Quick Take

Tepid recovery in consumer confidence

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The Conference Board of Canada’s Economist Anna Feng offers insights on our May Index of Consumer Confidence:

Consumer confidence edged higher in May on the heels of two months of record-breaking declines that had brought our Index of Consumer Confidence to a historical low. While the increase is certainly good news, the tepid gain shows the households across the country remain cautious about the economy and this will weigh on purchasing decisions over the coming months.

  • The consumer confidence index climbed 16.2 points in May, after hitting a record low last month. The index now sits at 63.7 (2014 = 100), slightly higher than its trough (56.3) during the 2008 financial crisis.
  • Consumers felt more confident in May compared to April across all regions in Canada. Atlantic Canada posted the largest monthly increase among provinces (up 21.7 points), while the Saskatchewan-Manitoba region recorded the smallest gain (up 9.5 points).
  • As governments announce plans to relax restrictions and slowly reopen the economy, Canadians are feeling more optimistic about the impending economic recovery. However, without a clear timeline on the return to normalcy, the rebound this month was tepid with the index still down nearly 60 points since February, before the lockdown.
  • Canadians are still worried about their financial situation six months from now. While the share of Canadians who feel pessimistic about their future finances dropped to 23.2 per cent in May, this proportion ranks as the second highest in history following the record-breaking 36.1 per cent in April.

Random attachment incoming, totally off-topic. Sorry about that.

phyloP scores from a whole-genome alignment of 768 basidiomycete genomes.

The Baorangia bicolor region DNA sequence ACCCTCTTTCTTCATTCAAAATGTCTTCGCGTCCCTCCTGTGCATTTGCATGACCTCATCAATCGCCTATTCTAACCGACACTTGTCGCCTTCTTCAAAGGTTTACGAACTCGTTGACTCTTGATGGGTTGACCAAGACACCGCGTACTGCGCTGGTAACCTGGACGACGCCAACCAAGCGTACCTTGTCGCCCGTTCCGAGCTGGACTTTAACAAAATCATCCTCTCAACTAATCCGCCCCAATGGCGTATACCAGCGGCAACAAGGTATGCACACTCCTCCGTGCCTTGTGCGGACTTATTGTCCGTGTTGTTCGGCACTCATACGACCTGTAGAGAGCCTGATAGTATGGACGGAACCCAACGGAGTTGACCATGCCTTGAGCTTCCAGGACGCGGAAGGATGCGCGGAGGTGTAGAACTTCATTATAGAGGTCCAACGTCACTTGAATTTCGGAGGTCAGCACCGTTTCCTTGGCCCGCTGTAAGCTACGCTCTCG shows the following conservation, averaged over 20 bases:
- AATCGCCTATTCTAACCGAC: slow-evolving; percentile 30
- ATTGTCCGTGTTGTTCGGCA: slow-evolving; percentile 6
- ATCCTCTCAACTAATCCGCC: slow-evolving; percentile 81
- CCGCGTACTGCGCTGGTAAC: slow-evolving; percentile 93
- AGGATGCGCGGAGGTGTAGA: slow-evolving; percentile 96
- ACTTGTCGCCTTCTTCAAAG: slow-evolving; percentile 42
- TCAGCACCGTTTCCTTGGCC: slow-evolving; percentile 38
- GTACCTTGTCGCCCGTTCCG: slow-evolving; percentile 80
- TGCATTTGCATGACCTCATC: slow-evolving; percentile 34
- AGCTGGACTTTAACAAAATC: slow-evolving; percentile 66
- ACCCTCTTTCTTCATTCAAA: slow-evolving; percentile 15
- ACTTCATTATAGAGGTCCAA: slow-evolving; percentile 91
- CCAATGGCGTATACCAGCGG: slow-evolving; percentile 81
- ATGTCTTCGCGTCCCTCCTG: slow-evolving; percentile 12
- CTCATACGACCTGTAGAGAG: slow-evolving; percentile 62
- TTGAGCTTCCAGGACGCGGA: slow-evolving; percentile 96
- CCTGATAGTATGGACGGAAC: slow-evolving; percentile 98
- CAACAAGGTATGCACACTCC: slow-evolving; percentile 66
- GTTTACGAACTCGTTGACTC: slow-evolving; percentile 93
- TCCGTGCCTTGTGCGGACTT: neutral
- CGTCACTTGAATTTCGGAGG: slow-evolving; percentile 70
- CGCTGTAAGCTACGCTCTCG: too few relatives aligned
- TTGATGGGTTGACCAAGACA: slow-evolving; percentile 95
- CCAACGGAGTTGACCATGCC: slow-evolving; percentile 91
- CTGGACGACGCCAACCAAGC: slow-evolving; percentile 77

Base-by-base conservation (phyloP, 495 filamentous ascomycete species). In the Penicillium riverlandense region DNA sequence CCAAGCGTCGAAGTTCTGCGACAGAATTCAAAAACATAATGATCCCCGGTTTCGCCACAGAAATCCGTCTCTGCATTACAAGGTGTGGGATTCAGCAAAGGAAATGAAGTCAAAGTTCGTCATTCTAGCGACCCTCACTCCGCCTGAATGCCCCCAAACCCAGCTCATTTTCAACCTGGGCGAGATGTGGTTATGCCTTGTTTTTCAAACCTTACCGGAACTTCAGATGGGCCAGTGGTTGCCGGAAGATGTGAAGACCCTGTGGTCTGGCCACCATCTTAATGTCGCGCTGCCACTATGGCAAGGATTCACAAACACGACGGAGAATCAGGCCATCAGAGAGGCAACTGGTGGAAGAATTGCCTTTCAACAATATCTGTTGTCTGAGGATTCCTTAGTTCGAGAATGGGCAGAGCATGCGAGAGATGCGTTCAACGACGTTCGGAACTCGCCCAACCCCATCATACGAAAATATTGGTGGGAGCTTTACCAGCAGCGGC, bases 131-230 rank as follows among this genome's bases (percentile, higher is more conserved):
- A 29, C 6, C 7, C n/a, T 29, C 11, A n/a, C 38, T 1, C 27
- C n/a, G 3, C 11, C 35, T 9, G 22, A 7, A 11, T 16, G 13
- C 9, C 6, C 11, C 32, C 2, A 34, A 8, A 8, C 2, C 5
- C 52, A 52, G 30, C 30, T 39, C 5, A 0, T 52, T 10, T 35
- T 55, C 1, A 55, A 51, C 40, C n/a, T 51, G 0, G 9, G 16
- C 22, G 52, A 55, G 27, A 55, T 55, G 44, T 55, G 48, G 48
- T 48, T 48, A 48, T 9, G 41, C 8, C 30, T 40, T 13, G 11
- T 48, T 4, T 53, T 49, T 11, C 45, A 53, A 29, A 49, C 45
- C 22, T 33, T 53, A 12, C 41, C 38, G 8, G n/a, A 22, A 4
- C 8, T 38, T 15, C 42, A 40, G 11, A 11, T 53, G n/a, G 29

• With recent large swings in oil prices leaving Alberta’s economy on shaky ground, it is not surprising that its residents worried the most about their future financial conditions. More than 30 per cent of Albertans expect to be worse off financially six months from now.
  • The share of respondents who hold pessimistic views about future job prospects nudged down to 52.2 per cent in May, but it is still nearly twice as large as the long-term average (24.1 per cent). Alberta (59.2 per cent) and Ontario (57.0 per cent) topped the charts in terms of pessimism about future employment.
  • Quebecers are particularly concerned about their future economic and labour market conditions. Quebec is the only province where positive responses to questions about future finance and jobs dropped this month.
  • While most Canadians are slightly more optimistic about the future this month, many still do not feel that this is a good time to make a major purchase. In British Columbia, 75.4 per cent of respondents believe now is a bad time to make major purchases, higher than the peak (71.3) reached during the 2008 financial crisis.
  • Overall, this month’s rise in the consumer confidence index reflects Canadians’ improved optimism about the future. Nevertheless, the index remains significantly depressed by historical standards, suggesting that consumers will remain cautious with their spending over the coming months.

Tepid recovery in consumer confidence

(index, 2014 = 100)

10 0 2008 09 11 12 13 14 15 16 17 18 19 20 20 40 60 80 100 120 140

The survey dates were from May 1 to May 11, 2020.
Source: The Conference Board of Canada.

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Anna Feng

Anna Feng


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